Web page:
It should be noted that findings have to be viewed with some caution given the wide possible diversity among severe service environments, e.g. from the deserts of Peru to the coastlines of Sicily. Similarly, behavior under AC or DC has to be analyzed with regard to the specific implied stresses. Such information has been accumulated for almost 20 years and over the past decade a monitoring program covering over a million coated glass discs has been in force. This has included yearly evaluations of samples removed from lines.
This work has confirmed good overall preservation of hydrophobicity including in service areas where washing cycles once had to be performed each quarter. The stress level encountered in these applications translates into some reduction of hydrophobicity around the pin area, which is expected given the electric field distribution prevailing in that region. For example, the hydrophobicity status of insulators after 7 years of service in a polluted coastal environment equivalent to level E7 (as described in the IEC 60815-1) can be explained by modeling electric field that shows that the pin section typically suffers more than the rest of the insulator.
The overall hydrophobicity of these coated insulators, even at the live end, seems to be preserved and can be classified between WC1 and WC3. What is also clearly evident based on laboratory tests on short strings as well as on field observations is that the complete string never loses all its overall hydrophobicity performance. This in spite of some hydrophilic areas appearing on localized areas of individual units, mostly near the energized side. Similarly, when small sections of coating are removed, the same approach applies and salt fog tests have confirmed no difference in performance versus fully covered units.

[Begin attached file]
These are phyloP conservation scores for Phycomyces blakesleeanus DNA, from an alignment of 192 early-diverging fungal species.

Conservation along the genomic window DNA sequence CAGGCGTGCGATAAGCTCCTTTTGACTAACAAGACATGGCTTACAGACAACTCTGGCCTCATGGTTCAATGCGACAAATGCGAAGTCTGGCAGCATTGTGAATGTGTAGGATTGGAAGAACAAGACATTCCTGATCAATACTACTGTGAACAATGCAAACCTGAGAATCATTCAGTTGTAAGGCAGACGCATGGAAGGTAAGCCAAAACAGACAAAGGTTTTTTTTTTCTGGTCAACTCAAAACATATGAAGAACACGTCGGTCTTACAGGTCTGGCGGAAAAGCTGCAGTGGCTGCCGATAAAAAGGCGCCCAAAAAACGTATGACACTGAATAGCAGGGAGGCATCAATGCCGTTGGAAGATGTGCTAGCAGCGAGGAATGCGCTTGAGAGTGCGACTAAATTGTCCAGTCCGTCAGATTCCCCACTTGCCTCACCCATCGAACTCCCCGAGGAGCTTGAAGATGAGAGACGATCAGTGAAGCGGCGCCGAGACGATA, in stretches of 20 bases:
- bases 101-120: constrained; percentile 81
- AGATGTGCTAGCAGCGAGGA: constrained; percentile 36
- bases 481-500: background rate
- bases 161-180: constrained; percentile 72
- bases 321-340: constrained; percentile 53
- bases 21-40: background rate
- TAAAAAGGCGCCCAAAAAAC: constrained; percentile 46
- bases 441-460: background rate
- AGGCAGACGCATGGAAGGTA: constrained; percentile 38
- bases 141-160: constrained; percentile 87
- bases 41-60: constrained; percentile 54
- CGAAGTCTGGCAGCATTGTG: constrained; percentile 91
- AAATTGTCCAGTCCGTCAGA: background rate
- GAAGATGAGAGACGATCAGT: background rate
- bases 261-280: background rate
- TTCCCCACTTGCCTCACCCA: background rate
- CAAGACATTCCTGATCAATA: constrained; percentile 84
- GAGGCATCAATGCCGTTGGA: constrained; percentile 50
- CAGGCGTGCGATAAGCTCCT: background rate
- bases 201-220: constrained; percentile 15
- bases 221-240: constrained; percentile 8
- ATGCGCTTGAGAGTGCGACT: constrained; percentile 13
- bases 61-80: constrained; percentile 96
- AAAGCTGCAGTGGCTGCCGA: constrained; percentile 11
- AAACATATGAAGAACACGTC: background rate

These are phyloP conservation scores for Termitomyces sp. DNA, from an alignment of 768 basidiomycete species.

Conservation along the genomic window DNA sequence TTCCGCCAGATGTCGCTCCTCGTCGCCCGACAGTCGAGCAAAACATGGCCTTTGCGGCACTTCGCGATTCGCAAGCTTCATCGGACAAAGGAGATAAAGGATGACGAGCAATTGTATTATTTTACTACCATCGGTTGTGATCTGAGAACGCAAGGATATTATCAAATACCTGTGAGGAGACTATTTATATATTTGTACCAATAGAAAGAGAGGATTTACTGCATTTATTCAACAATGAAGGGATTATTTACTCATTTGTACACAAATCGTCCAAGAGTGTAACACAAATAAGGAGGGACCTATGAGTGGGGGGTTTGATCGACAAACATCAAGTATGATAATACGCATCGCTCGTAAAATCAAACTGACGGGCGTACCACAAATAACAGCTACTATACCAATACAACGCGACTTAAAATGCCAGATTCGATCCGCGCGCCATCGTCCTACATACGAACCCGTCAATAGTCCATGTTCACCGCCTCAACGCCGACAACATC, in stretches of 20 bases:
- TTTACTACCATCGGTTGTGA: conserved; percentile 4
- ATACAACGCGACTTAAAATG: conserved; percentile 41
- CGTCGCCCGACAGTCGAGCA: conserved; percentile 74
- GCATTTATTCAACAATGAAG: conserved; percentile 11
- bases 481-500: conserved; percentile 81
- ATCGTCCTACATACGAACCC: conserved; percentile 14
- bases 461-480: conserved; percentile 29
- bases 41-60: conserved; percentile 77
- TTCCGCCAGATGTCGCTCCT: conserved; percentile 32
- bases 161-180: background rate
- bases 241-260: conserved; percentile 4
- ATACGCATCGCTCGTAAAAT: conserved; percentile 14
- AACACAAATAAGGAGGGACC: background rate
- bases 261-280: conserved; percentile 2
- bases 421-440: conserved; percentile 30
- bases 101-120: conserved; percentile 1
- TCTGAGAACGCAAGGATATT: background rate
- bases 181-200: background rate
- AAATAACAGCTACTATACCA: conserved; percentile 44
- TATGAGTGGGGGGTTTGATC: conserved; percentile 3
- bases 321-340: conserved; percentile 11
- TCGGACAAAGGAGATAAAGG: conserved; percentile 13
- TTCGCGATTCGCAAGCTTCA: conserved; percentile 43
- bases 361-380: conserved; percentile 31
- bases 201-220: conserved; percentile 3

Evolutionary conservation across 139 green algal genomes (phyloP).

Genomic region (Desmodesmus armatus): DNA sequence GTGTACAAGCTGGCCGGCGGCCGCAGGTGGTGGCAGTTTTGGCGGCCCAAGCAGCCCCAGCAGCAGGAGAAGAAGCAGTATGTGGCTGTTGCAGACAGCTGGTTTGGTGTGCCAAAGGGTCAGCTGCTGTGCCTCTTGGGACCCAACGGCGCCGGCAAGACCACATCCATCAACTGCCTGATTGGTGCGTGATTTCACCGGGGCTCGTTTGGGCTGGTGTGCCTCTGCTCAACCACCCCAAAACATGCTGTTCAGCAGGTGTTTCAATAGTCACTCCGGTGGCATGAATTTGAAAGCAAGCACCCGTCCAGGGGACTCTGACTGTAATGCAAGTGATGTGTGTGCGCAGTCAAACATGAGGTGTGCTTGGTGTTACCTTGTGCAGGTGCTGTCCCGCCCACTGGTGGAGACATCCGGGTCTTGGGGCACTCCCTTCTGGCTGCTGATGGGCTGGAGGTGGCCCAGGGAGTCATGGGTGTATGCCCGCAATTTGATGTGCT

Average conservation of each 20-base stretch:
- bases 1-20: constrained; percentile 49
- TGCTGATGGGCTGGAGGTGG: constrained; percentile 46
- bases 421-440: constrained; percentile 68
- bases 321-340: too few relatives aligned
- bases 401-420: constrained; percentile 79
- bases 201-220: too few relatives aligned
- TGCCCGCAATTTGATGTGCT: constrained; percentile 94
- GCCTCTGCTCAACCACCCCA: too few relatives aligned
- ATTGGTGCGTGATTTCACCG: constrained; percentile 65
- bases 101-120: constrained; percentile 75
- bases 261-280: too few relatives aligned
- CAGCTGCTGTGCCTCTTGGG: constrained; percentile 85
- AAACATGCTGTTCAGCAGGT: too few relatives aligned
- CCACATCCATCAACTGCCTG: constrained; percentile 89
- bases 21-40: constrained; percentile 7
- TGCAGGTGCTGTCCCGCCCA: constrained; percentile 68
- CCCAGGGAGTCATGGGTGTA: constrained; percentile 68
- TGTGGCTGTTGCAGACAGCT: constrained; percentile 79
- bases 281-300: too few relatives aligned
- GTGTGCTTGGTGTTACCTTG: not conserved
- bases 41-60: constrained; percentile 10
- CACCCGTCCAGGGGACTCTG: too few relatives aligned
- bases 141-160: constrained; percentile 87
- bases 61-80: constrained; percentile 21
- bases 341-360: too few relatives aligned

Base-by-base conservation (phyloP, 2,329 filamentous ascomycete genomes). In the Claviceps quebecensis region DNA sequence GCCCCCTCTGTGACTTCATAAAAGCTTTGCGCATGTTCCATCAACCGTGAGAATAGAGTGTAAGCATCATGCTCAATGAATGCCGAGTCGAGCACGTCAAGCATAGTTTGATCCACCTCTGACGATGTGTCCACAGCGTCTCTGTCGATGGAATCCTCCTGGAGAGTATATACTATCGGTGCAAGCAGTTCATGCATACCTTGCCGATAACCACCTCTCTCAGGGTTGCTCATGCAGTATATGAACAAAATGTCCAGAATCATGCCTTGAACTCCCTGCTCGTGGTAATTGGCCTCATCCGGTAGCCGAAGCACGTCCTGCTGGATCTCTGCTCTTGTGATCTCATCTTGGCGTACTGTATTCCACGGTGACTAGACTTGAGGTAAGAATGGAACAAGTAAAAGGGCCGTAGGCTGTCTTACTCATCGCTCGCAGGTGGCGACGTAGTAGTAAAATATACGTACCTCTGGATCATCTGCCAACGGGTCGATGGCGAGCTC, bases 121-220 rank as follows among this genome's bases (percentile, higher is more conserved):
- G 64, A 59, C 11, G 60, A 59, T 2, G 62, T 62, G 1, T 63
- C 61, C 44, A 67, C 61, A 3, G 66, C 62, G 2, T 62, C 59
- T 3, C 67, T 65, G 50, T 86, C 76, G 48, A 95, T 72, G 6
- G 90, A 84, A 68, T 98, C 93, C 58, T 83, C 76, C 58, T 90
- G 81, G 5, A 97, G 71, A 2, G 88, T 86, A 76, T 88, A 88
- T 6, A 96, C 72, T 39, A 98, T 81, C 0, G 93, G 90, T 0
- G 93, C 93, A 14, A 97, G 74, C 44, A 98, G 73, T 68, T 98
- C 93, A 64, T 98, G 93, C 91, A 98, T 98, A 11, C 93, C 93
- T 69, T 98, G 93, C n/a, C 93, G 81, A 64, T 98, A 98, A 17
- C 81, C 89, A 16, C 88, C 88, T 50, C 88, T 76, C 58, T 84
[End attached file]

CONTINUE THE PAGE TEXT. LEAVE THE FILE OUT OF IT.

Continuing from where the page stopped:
In parallel to such visual and hydrophobicity comparisons, the level of desired low molecular weight species (silicone LMW) left in the RTV silicone coated surface after several years in the field or after thousands of hours in an accelerated ageing chamber has also been investigated. In this regard, a Soxhlet test has been utilized in order to allow a quantitative measure by extracting the LMW left in the silicone. While further such research will help to better understand the dynamics of hydrophobicity recovery processes, one major trend has already been confirmed through research. Although top and bottom surfaces are coated with the same material and surface thickness, there is a difference in the amount of LMW species remaining after a few years such that there is a noticeable decrease at the beginning of the life of the insulator (corresponding to the initial years in service). However, the trend indicates that a possible stability in residual LMW content of the silicone coating is achieved over time. One possible explanation – still being investigated – is that after an initial phase of settling, the level remains relatively stable, ensuring the necessary hydrophobicity as well as hydrophobicity recovery.